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    How to Make (and Keep) Friends When You’re Chronically Ill

    One of my clients is chronically ill and doesn’t feel a connection with his old friends anymore. He wants to meet people who understand what he’s going through and who want to live a healthier lifestyle as well.

    At first, he thought that joining a support group for his illness might be the way to go. However, I have found that disease-specific support groups tend to be filled with people who are in a “victim mindset.” Surrounding yourself with this mindset often leads to you being stuck in a negative emotional space, and it definitely does not support your goal to live a healthier lifestyle.

    The kind of people you really want to meet when you want to make friends, are the ones who have a similar mindset as you. They are the ones who are also looking towards a healthy lifestyle, diet and mindset. They are the ones who are also trying to change into a better version of themselves.

    Here were my suggestions for finding friends like these…

    3 Steps for Making Friends When You Are Chronically Ill

    1. Meetup.com is a place where you can start a group, or join a group based on a common interest, and plan meetups, or get-togethers in your community. It’s full of people who are actively seeking community and friends. They are passionate people and have strong interests. You can go to meetup.com and browse the site for groups in your area.

    You can search for specific topics that you are interested in, like health, nutrition, meditation, book clubs, wine, etc. You should look for groups that embody the same mindset and interests as you and groups that host events that sound fun to you.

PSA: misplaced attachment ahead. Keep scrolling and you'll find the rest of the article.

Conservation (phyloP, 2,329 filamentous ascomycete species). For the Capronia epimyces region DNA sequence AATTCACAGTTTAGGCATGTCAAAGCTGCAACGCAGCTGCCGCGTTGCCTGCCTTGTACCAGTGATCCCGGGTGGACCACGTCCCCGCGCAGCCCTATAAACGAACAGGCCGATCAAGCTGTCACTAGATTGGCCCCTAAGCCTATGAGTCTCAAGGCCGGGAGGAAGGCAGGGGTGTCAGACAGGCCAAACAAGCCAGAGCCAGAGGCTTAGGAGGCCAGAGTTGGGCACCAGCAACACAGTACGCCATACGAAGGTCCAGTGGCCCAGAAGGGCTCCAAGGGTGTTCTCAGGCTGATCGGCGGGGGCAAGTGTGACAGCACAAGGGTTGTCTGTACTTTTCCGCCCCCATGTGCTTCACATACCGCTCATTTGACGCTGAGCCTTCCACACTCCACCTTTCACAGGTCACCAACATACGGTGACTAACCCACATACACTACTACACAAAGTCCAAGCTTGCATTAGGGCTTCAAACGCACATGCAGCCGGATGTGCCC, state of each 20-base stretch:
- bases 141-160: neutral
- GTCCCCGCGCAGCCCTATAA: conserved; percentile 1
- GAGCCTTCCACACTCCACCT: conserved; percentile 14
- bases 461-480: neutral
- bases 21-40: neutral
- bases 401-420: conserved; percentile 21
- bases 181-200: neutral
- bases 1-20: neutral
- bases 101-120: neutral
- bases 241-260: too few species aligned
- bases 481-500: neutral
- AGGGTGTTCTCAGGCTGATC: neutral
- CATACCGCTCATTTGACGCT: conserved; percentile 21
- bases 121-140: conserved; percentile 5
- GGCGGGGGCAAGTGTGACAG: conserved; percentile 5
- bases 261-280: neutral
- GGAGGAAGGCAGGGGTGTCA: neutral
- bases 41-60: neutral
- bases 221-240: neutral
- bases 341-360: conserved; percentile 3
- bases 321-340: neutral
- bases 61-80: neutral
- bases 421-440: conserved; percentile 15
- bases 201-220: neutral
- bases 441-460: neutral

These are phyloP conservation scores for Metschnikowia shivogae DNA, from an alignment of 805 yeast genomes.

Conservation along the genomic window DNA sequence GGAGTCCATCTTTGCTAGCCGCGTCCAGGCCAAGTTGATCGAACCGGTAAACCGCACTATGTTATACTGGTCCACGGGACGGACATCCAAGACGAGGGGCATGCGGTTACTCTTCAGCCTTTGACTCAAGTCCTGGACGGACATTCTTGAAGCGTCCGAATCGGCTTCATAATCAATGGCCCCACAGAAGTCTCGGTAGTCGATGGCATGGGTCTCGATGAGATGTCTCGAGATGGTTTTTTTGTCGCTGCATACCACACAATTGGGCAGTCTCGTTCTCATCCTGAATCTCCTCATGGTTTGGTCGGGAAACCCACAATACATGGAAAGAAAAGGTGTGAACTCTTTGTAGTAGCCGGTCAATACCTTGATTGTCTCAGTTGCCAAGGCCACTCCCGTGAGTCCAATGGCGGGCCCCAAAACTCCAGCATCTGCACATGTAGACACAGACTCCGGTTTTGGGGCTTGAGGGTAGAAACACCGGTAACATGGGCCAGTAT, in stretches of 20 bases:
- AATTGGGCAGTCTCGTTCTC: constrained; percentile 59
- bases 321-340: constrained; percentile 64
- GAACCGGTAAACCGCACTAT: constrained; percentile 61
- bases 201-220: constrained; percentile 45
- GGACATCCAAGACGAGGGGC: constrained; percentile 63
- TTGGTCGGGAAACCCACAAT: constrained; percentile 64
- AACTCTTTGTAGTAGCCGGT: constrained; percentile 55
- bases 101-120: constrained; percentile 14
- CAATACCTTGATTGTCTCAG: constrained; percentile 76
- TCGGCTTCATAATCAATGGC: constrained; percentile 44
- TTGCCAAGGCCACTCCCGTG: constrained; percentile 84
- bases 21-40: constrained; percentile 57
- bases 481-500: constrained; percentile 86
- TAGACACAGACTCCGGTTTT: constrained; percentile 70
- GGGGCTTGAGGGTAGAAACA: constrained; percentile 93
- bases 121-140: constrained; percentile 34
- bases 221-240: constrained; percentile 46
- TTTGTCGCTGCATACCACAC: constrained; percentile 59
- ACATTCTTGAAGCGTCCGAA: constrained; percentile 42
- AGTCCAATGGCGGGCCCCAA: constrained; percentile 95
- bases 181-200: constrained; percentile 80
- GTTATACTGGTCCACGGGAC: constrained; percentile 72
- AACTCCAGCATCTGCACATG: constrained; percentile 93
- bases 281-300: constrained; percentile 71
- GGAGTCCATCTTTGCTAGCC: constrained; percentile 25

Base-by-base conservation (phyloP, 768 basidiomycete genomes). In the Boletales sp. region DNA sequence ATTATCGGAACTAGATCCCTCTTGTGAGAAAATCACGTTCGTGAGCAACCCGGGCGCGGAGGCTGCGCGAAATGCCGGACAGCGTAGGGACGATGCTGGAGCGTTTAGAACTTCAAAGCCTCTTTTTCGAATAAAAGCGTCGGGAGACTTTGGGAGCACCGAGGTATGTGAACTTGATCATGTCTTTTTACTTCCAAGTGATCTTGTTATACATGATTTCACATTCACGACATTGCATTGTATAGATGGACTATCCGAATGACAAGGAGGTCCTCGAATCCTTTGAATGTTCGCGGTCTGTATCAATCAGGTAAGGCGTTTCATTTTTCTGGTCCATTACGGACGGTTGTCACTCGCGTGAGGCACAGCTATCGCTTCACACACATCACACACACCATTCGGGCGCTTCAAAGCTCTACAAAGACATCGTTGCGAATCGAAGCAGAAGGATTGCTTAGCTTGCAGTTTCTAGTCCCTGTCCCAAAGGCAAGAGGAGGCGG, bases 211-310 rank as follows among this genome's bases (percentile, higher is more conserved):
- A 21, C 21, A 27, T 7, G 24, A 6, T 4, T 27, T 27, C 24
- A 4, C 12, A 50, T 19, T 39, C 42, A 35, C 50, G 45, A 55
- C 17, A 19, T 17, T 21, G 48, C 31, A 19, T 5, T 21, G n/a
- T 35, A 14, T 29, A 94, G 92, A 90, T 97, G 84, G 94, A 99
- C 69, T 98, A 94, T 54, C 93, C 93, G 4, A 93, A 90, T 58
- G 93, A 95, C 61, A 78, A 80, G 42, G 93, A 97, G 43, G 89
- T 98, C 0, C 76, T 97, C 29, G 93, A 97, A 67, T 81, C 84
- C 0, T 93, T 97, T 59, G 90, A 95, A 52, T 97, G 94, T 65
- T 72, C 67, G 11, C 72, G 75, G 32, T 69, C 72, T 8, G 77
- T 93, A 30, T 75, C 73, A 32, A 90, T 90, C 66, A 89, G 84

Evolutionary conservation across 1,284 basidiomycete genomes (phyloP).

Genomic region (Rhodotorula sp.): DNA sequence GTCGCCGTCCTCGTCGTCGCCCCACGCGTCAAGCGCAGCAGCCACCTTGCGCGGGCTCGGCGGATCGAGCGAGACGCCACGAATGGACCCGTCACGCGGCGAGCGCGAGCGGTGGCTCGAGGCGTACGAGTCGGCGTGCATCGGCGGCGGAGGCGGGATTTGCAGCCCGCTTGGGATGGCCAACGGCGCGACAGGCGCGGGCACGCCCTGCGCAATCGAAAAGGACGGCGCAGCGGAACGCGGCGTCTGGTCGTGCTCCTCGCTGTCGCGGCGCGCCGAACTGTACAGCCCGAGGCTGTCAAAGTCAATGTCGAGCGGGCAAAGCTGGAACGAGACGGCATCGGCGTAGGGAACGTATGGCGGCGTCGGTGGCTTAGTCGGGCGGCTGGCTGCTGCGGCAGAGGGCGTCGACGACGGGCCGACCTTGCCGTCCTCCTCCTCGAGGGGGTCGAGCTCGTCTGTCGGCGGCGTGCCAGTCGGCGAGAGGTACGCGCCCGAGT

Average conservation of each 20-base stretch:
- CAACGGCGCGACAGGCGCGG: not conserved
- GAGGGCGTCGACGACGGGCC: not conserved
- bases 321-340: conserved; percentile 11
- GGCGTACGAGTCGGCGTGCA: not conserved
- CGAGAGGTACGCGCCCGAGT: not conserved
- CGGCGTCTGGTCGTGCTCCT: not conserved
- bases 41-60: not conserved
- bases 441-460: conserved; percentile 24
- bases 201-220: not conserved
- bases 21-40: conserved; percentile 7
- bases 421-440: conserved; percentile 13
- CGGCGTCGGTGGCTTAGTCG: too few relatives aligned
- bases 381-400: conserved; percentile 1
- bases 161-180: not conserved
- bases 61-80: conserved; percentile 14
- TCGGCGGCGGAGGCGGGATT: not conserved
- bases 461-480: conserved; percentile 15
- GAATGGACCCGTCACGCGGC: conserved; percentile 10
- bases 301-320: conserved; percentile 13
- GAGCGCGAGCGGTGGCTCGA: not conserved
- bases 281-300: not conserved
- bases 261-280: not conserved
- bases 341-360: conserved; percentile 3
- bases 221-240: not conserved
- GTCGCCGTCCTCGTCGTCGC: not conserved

Join some of them and make the effort to go out to one of these meetups! I’ve made good friends, business connections and been asked out on dates from going to meetup group events.

    2. Share and communicate about what’s going on with your health.  This does three things.

    First, it helps people understand why you may behave or live a certain way, which helps them to be a more understanding friend.

    Second, it builds trust and accelerates the process of becoming friends.

    Third, you will be amazed by how many people are also dealing with a similar health challenge. You are not alone, and there is no reason to be ashamed of what’s going on with you.

    3. Go easy on yourself. It’s hard to make friends, even for people who aren’t sick. Plan for just 2-3 social activities a month at first. Go for more only if you have the time and the energy. Be open to new people and new opportunities, as long as it feels good. Take it one event at a time and rest lots between events. Don’t have expectations, just go for the experience. One day your efforts will pay off and you’ll meet some amazing people. It only takes one day to meet your new best friend. And when you meet them, the friendship will come easily.

    Do you have any tips for making friends and meeting people with similar interests? What has worked for you?

    I hope this was helpful!

    Keep taking back your health,
    Robin

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